ZOO Venues: Past, Present and Future
ZOO started in 2002. It started just as an idea between me and two of my friends. We wanted to start a Fringe venue and we’d been helping other people run venues for a number of years so thought it would be good to give it a go and see what would happen. So we looked around, found a space and started ZOO.
We started with just one space and five shows. We decided that we wanted to try and run a venue with a slightly different approach to the way in which we had seen other venues being run before. What we really wanted to do was to see if we could run a Fringe venue with quality shows only. We also wanted to see if really looking after our companies needs properly would help to expand the business. It did. Our company expanded and is continuing to do so. We try to make sure that the companies have a great time and this then attracts other bigger and better companies.
Over the course of the years we’ve found ourselves specialising in dance and physical theatre as well as innovative theatre work. This year is our tenth festival and we are running nine theatres across ZOO venues. Our programme is from all over the world, from the Czech Republic and Bulgaria to the very best of British work. We have a lot of dance and physical theatre this year; it’s an incredibly exciting year with some big names.
We see ourselves as an artistic venue on the Fringe. A lot of the fringe is general and is comedy so we programme really strong and artistic work that gives Fringe audiences something a bit different and a bit special.
First Edinburgh Fringe experience?
My first time at the Fringe was taking a school company up. They first came up 16 years ago and we brought in a show of John Godber’s Bouncers and Shakers; a classic sixth form show. We ran our own venue with just two shows which I was heavily involved in. I did that for a number of years and this is where I caught the fringe bug; everything else has developed on from that.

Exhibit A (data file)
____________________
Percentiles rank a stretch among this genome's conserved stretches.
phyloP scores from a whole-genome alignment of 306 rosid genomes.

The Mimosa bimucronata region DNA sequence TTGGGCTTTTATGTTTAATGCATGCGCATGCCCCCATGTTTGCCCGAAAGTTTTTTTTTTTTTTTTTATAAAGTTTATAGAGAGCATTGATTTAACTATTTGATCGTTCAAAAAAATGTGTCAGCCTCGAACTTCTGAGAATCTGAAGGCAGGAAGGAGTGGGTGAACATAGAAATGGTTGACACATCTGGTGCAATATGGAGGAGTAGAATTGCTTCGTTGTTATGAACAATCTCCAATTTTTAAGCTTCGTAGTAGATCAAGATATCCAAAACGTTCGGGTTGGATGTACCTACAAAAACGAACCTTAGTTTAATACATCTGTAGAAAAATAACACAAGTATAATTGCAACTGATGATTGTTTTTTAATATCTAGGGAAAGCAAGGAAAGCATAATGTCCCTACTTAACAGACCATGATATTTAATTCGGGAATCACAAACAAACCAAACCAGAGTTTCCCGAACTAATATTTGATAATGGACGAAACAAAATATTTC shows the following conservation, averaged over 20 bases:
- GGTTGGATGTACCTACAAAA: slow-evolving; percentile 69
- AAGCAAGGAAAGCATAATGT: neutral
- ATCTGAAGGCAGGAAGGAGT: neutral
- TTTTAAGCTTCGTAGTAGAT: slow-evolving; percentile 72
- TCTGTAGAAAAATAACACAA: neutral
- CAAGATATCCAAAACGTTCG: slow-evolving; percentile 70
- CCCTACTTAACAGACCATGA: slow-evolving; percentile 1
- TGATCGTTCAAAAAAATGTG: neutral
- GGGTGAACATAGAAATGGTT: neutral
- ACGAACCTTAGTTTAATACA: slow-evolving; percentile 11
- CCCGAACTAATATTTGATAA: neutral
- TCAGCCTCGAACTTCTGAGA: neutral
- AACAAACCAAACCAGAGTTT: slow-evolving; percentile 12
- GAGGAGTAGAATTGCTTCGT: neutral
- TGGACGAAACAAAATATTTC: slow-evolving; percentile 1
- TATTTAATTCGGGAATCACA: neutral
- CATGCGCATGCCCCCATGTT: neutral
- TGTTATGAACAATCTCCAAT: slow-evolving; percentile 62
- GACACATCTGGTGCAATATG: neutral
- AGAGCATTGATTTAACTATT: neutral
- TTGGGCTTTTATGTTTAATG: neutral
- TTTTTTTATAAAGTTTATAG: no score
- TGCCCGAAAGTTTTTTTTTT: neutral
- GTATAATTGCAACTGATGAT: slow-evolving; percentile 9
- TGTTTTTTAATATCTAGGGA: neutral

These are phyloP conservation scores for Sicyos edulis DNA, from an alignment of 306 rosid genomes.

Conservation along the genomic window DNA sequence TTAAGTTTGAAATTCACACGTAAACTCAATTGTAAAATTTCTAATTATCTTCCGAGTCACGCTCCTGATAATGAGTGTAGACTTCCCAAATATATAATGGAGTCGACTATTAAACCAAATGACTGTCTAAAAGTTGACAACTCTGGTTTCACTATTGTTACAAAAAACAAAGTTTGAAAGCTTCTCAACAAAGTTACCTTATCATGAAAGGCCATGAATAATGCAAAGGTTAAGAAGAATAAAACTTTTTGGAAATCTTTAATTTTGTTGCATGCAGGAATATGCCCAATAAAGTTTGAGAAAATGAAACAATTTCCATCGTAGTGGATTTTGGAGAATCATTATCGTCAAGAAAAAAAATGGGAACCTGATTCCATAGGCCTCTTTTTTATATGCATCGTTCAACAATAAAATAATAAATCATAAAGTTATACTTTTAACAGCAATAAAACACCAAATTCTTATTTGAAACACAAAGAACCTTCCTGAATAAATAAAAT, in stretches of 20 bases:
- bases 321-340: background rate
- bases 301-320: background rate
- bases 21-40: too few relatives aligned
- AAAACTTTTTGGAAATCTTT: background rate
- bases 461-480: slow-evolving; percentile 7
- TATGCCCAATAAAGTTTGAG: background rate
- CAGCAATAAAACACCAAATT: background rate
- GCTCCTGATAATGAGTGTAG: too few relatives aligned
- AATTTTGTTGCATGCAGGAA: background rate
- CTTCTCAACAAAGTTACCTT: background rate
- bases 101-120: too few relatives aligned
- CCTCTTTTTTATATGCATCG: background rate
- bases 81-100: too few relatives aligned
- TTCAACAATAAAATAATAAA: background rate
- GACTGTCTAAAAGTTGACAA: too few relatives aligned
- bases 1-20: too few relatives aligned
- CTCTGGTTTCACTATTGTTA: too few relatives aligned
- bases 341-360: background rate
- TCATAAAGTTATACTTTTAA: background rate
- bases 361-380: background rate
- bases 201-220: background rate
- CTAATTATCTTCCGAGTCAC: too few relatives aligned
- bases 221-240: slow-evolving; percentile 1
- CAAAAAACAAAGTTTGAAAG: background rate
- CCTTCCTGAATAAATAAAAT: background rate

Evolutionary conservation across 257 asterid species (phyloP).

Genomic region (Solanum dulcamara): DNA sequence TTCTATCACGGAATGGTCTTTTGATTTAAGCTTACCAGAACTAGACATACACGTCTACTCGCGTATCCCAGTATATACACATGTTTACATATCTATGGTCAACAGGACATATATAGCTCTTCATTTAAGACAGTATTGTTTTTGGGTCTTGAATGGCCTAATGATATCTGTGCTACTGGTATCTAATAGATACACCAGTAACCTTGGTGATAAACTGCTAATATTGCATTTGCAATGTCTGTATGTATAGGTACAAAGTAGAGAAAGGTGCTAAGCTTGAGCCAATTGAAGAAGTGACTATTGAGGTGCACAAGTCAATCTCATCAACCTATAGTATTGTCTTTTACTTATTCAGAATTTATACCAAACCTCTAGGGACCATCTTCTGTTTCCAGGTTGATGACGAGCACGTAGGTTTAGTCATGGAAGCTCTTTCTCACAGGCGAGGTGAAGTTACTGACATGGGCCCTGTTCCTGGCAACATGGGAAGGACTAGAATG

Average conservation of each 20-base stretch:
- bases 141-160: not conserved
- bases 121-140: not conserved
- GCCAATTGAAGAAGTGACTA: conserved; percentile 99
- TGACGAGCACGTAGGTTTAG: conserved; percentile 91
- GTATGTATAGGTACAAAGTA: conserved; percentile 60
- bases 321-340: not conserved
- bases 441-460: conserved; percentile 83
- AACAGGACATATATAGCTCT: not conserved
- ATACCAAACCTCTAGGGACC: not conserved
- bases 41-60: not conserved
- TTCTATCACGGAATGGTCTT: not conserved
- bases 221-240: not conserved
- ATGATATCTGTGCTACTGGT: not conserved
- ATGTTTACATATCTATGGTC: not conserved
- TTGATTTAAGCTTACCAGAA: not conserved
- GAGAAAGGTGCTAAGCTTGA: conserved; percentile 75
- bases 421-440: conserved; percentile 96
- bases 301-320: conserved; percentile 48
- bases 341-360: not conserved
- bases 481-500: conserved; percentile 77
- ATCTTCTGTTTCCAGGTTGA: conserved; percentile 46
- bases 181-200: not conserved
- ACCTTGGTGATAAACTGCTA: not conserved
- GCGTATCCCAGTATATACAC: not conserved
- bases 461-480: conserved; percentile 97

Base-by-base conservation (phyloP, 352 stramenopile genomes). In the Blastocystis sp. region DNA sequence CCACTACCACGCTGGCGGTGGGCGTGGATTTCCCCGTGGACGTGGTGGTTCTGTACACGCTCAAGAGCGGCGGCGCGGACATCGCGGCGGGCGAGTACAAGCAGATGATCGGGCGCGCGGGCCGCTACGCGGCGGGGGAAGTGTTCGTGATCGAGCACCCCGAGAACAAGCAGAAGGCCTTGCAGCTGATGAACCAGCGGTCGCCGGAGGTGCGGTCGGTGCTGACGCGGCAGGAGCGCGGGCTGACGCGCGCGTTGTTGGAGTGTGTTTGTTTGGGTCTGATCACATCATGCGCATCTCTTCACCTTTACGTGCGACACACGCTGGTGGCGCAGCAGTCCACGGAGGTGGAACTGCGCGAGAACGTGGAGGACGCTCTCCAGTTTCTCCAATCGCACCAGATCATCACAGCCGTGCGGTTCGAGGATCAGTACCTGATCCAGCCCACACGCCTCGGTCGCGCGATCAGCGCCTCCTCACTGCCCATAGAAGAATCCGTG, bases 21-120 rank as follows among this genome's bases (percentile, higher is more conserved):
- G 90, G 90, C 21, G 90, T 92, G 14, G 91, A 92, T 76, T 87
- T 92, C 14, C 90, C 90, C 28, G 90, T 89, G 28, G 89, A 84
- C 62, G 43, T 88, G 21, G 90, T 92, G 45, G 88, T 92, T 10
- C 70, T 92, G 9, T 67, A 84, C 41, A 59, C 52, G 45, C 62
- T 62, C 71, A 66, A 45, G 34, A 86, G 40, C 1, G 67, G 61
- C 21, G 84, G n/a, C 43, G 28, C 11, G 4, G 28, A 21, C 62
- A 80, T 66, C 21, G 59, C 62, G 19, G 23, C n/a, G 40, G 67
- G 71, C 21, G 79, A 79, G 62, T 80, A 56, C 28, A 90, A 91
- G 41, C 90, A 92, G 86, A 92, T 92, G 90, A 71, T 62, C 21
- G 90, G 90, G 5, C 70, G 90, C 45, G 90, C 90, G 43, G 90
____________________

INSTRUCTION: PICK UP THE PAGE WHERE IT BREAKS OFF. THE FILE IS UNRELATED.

Picking ZOO’s programming
The acts that I’m looking for have to be innovative and they have to be of a really high quality. I also look for a real mix across the genres so that our shows will appeal to a variety of audiences. We get incredible companies and we try to provide them with the best space so that they don’t have to limit their imaginations, given the constraints of the Fringe environment.
This year’s line-up
This year I am excited about the return of DOT504, a Czech company who have been with us before. Every time they bring a new show it’s always very exciting and different from the last ones. It’s always something unexpected. I’m also very excited about 2Faced’s new work as they have a triple bill from three different choreographers which is a new direction for the company, and that should be really exciting. Finally, I think that Protein, an established company who are doing their first Fringe show, will be great. It’s really good that established companies such as them are willing to give the Fringe a go.
Edinburgh Festival. What makes it so special?
The draw is that there are thousands of shows performed by more thousands of people all in a very small, tightly knit space; Having that amount of brilliance, performers, technicians, admin staff, all in one place leads to a really fantastic atmosphere. It is completely addictive. Once you’ve been, you feel compelled to go back.